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Clark: Unveiling of Lt-Col William Malone Plaque

Unveiling of the Plaque Commemorating Lt-Col William Malone, Grand Hall, Parliament

I thank all present for gathering here today for the unveiling of the plaque commemorating the life of an outstanding New Zealander, William George Malone.

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I thank all present for gathering here today for the unveiling of the plaque commemorating the life of an outstanding New Zealander, William George Malone. I particularly welcome the many members of the Malone family, who have come from throughout New Zealand and overseas to attend both this event and the launch this evening of an edition of William Malone's Great War diaries and letters.

Shortly before he sailed from Wellington in 1914, William Malone stressed to his much-loved wife, Ida, that she must teach their children "the doctrine of work and duty - duty to themselves - their fellows and above all to their country !" There can be no doubt that William Malone lived and died by this creed, from the time he first arrived in New Zealand as a young man of twenty one in 1880, until his heroic death on Chunuk Bair, at Gallipoli 90 years ago today.

William Malone is best known as the distinguished Commanding Officer of the Wellington Infantry Battalion at Gallipoli. He led the battalion when it seized Chunuk Bair, and he and his men held it all day against ferocious attacks from Turkish troops. They were exposed to fire and attack on three sides. When they were relieved by other New Zealand units at the end of that day, some seventy of his battalion's 760 men remained. William Malone lay among the dead.

I have myself visited Chunuk Bair on three occasions, and only in April walked down the hill which Malone and his men had struggled up. I have the greatest admiration and respect for what Malone and his men achieved, against overwhelming odds. Their courage and determination marks them out as exceptionally brave New Zealanders.

What is less well known about William Malone is that he played a significant part in the development of Taranaki. He held various leadership positions in Taranaki, on a Road Board, as a member of the Hawera County Council, the Taranaki Hospital and Charitable Aid Board, as clerk and treasurer for the Stratford County Council, and as a Justice of the Peace.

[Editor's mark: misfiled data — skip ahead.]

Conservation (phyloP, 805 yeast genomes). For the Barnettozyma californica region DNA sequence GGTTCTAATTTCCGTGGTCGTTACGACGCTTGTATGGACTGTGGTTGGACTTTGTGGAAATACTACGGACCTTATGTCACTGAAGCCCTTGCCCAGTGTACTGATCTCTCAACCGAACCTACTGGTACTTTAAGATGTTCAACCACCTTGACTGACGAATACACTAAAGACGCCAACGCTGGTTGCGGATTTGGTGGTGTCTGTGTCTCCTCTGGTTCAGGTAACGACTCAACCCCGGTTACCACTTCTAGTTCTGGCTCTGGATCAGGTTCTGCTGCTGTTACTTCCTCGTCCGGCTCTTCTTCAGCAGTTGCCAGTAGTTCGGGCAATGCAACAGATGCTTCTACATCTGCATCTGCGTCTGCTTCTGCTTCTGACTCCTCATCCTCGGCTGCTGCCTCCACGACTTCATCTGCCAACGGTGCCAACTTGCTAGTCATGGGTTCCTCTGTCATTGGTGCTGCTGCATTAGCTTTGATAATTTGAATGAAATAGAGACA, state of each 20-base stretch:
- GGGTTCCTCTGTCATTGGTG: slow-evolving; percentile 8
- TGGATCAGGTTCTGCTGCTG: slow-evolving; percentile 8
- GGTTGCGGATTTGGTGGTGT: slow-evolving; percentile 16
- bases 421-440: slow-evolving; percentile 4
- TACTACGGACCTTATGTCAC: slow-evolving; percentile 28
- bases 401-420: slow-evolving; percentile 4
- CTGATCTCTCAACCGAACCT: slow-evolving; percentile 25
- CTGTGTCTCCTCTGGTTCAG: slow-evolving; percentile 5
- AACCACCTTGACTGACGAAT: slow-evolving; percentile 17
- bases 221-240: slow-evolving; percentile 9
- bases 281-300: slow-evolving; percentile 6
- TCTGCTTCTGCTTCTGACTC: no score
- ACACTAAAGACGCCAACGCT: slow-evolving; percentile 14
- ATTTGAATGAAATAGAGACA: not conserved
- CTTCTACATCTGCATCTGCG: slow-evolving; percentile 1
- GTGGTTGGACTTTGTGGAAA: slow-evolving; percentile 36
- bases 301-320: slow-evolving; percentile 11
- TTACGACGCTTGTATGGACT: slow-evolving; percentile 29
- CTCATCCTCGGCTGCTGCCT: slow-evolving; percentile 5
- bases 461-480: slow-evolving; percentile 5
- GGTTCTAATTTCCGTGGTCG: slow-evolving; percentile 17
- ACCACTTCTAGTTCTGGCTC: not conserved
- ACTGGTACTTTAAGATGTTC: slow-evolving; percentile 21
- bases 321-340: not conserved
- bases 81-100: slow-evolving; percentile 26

After a short period of service in the Armed Constabulary, Malone became a pioneer farmer, and later a successful lawyer in the Stratford district. Throughout his life he demonstrated a tremendous capacity for hard work, a commitment to education - he was fluent in French and a competent pianist, with a high degree of enterprise, and a great willingness to serve his fellow citizens.

Malone was also a formidable character. One acquaintance described him as a "rugged figure, a typical old New Zealand pioneer with a powerful jaw and an appearance of great strength and determination".

William Malone's many achievements, culminating in his tragic death at Chunuk Bair, warrant this plaque in his honour here in Parliament, but it is also interesting to note that he himself ran twice as a candidate for election to Parliament. He stood as an independent liberal in the Taranaki electorate in a by-election in 1907 and in the general election of the following year.

Malone described himself as a "liberal of longstanding, of democratic tendencies who does most of his own thinking". He was an attractive and effective candidate, and we are told was especially popular with women voters.

Malone attracted considerable support as an independent. The result was that he split the Liberal vote, allowing the conservative opposition candidate to come through the middle. In 1908 Malone declined the invitation to become the official Liberal candidate, because that would have required him to compromise his strong support for the freehold land tenure system. Malone's commitment to the democratic process and the rule of law make it particularly appropriate that he should be commemorated here in Parliament.

Many people for many years have believed that William Malone's many achievements had not received the public acknowledgement they warranted. The mounting of this plaque in Parliament gives recognition to his extraordinary deeds. I would like to acknowledge the advocacy of my colleague, the Honourable Jim Anderton, whose long-standing efforts to secure proper public recognition for William Malone have led to the placement of this plaque.

It is with much pleasure that I now unveil this plaque, which commemorates the life of William George Malone, a truly exceptional New Zealander.

ENDS

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